That is, unless, the Giants send Nassib packing and acquire a new, potentially cheaper backup quarterback (perhaps even repeating the same process of drafting a signal-caller) to fill the void behind the always-healthy Manning. Easily, I could see the Broncos be willing to take a chance on Nassib, who threw for a 70-28 TD-INT ratio in four seasons with the Syracuse Orange, as their quarterback of the future. Looking at Nassib, there are three main bright spots that could really interest John Elway and the Broncos:
1. He's spent three years behind a Manning.
2. He has a desire to win and get a chance.
3. The asking price for him now will likely be much less than it will be next year.
Going from sitting behind a Manning to replacing a Manning sounds like a pretty kickass deal for Nassib, but anything has to be better than living in a city ruled by Bill de Blasio.
Geno Smith, New York Jets: Since we just talked about Nassib, I guess we may as well just stay in the New York area, right? Some of you may be surprised that I would put Geno Smith on this list and not Robert Griffin III, seeing as both are both athletic quarterbacks that are no longer the faces of their respective franchises, but the truth is that Smith has more potential with Denver's roster than Griffin; plus, Smith is much less of an injury risk, even if he can't tell time correctly. Right now, the Jets' quarterback position is unclear -- Ryan Fitzpatrick could come back or he may not, former Kansas City Chief Chase Daniel (more on him in a second) is reportedly a target for the team, and Bryce Petty is still always an option -- but one thing is clear: Geno Smith is no longer an untouchable player.
Hell, Smith may not even be on the roster next year regardless of who the starter is, especially with the progress that Petty made and the potential he brings to the table. With that said, the Jets may be able to sneak a trade in with the Broncos for the former second-rounder, a deal that Denver may be willing to make because all Smith has to do in Denver is not make mistakes. We saw this season that as long as the defense stands firm, the quarterback can play decent at best and the Broncos will still come away with a win. I don't know how comfortable I'd feel making a trade for Smith, but does the 25 year old bring potential to the table in the right situation? Yes, yes he does.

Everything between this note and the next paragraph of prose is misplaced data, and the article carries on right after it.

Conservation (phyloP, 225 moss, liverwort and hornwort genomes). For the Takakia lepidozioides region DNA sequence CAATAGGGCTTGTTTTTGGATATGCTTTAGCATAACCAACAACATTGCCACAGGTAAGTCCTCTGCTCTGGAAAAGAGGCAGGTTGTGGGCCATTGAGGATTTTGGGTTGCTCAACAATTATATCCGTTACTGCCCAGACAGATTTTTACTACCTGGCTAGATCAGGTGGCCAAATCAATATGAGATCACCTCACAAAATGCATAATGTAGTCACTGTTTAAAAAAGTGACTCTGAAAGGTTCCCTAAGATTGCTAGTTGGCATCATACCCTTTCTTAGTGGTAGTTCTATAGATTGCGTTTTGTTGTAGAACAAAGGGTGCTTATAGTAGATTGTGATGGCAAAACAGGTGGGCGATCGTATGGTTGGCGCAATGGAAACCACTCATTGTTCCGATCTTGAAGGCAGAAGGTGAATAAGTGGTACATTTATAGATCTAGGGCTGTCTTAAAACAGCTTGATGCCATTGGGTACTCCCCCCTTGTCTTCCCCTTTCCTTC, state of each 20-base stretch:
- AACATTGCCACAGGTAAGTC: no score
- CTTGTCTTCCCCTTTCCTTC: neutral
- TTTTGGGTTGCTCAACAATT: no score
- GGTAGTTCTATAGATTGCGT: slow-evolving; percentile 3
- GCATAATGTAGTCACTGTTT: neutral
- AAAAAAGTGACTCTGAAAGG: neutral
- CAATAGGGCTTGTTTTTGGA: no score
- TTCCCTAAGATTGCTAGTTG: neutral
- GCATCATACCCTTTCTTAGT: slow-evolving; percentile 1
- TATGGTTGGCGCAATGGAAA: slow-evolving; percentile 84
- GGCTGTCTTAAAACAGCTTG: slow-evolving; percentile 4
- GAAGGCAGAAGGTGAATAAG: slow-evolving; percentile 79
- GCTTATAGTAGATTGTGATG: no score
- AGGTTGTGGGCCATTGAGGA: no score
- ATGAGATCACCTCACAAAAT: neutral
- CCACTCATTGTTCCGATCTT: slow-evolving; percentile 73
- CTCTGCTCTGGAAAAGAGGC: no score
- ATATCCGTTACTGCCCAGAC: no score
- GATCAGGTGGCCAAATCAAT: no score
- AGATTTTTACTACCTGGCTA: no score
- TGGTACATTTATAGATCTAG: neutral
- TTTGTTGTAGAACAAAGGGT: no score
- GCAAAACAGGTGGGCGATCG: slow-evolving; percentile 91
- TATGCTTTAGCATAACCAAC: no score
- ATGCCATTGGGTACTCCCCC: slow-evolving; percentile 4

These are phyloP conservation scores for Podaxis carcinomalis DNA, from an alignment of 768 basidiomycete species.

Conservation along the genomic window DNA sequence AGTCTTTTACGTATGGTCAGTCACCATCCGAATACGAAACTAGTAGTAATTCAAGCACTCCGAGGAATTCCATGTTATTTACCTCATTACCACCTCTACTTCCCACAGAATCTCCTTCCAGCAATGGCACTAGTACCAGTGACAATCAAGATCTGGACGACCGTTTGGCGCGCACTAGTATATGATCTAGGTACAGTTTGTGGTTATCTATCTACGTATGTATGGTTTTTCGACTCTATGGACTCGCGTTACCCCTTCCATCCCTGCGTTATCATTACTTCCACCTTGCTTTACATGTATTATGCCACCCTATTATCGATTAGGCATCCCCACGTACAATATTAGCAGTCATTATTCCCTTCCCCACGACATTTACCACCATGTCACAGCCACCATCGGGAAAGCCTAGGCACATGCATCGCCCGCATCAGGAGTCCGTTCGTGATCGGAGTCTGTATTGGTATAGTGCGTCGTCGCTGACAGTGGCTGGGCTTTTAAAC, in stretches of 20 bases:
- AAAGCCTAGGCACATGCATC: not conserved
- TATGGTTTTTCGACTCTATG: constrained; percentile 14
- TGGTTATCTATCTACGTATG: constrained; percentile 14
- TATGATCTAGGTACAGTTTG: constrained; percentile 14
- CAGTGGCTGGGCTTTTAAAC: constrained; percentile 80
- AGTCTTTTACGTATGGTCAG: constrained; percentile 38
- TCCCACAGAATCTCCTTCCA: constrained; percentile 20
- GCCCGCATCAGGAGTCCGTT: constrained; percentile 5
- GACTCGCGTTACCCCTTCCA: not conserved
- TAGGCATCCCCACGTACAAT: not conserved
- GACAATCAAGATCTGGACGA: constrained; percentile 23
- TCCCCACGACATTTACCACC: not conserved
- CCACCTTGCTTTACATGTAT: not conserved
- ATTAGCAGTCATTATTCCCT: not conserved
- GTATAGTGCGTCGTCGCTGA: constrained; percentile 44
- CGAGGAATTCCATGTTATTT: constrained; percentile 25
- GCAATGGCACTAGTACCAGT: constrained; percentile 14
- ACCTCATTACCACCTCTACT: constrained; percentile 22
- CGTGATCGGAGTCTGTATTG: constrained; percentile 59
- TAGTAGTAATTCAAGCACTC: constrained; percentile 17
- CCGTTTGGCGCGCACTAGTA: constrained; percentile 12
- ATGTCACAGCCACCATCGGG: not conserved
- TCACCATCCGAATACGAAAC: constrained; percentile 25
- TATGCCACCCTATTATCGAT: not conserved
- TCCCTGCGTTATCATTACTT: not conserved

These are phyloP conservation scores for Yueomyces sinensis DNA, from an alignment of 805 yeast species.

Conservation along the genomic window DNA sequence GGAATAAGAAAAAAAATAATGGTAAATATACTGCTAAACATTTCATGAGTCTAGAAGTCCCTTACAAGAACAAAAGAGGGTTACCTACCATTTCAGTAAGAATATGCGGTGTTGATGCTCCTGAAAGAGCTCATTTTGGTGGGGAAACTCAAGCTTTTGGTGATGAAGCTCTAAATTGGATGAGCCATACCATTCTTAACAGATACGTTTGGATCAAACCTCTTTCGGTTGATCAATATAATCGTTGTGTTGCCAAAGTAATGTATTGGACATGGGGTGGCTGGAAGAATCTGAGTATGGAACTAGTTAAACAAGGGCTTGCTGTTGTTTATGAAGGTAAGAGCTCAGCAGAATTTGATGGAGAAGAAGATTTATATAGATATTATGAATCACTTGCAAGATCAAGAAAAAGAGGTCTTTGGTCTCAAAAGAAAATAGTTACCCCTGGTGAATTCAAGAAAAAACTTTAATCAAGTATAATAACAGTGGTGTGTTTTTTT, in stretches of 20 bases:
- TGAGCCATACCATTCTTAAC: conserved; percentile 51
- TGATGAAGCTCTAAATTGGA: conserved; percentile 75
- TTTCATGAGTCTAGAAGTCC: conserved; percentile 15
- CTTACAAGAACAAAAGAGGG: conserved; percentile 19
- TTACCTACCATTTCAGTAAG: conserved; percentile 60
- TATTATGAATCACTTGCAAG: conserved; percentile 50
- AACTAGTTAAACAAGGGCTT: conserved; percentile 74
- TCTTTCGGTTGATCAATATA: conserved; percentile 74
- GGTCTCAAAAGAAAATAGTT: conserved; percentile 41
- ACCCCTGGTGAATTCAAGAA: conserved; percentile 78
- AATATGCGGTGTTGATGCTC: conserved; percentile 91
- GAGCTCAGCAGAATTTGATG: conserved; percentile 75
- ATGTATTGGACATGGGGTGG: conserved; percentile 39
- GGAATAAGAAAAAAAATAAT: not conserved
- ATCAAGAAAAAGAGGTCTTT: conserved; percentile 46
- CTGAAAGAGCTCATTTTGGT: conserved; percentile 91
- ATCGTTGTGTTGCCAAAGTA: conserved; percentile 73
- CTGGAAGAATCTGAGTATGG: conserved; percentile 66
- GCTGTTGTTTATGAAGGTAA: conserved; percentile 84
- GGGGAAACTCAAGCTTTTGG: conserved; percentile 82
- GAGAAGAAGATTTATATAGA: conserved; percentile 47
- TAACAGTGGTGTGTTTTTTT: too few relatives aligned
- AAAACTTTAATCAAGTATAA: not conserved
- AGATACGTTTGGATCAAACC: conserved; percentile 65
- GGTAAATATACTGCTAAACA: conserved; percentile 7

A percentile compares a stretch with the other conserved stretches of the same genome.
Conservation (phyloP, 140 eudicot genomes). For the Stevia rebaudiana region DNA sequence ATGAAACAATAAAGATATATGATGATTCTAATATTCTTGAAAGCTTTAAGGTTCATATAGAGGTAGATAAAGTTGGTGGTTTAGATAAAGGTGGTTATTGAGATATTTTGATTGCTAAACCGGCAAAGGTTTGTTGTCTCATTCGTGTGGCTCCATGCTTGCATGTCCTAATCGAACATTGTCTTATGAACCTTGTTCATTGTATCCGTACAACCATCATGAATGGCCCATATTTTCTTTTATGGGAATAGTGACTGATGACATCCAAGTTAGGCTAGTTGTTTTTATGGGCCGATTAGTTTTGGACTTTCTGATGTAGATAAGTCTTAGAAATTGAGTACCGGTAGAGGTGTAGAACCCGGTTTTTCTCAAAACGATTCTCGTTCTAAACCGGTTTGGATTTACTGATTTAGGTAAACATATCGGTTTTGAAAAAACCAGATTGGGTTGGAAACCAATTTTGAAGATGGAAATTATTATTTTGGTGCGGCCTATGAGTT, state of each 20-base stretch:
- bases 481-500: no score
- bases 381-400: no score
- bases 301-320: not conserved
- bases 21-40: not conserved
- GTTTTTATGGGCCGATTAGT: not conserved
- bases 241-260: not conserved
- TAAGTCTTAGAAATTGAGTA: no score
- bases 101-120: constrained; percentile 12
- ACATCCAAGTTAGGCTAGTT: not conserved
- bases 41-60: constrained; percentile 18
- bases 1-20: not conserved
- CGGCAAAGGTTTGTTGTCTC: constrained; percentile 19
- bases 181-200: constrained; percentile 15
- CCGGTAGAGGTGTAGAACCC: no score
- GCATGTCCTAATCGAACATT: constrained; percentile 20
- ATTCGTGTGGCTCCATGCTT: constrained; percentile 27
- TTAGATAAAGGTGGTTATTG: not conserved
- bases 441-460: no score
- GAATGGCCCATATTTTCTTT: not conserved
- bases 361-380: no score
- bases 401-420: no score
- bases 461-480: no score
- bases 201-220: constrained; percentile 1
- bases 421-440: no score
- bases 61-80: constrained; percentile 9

Chase Daniel, Kansas City Chiefs: I talked a bit about Daniel before, and after a few years sitting behind both New Orleans' Drew Brees and Kansas City's Alex Smith, the former Missouri star may finally get his chance to show the NFL what he can do. Had the Eagles not signed Sam Bradford to an extension, I'd have said Daniel would likely go to the City of Brotherly Love and reunite with former offensive coordinator Doug Pederson, but now I think Daniel has three realistic options as to where he could go and start: the New York Jets; the Cleveland Browns; and the Denver Broncos.
And, all bias about the Jets aside, I just think Denver would be a perfect landing spot for Daniel; the guy knows the AFC West, he knows what Denver is capable of, and he can be promised a starting spot. Sitting behind both Brees, who ironically gave Peyton Manning one of his two Super Bowl losses in February 2010, and Smith -- two winners, by the way -- and gaining the experience from a future Hall of Famer and one of the league's most underrated quarterbacks has helped his career big time, and getting to work with Gary Kubiak (the same coach who turned Matt Schaub into a damn Pro Bowler) would do the same thing. Oh, and just imagine all the puns from foolish internet bloggers like me, especially "Daniel, Denver Chasing Title."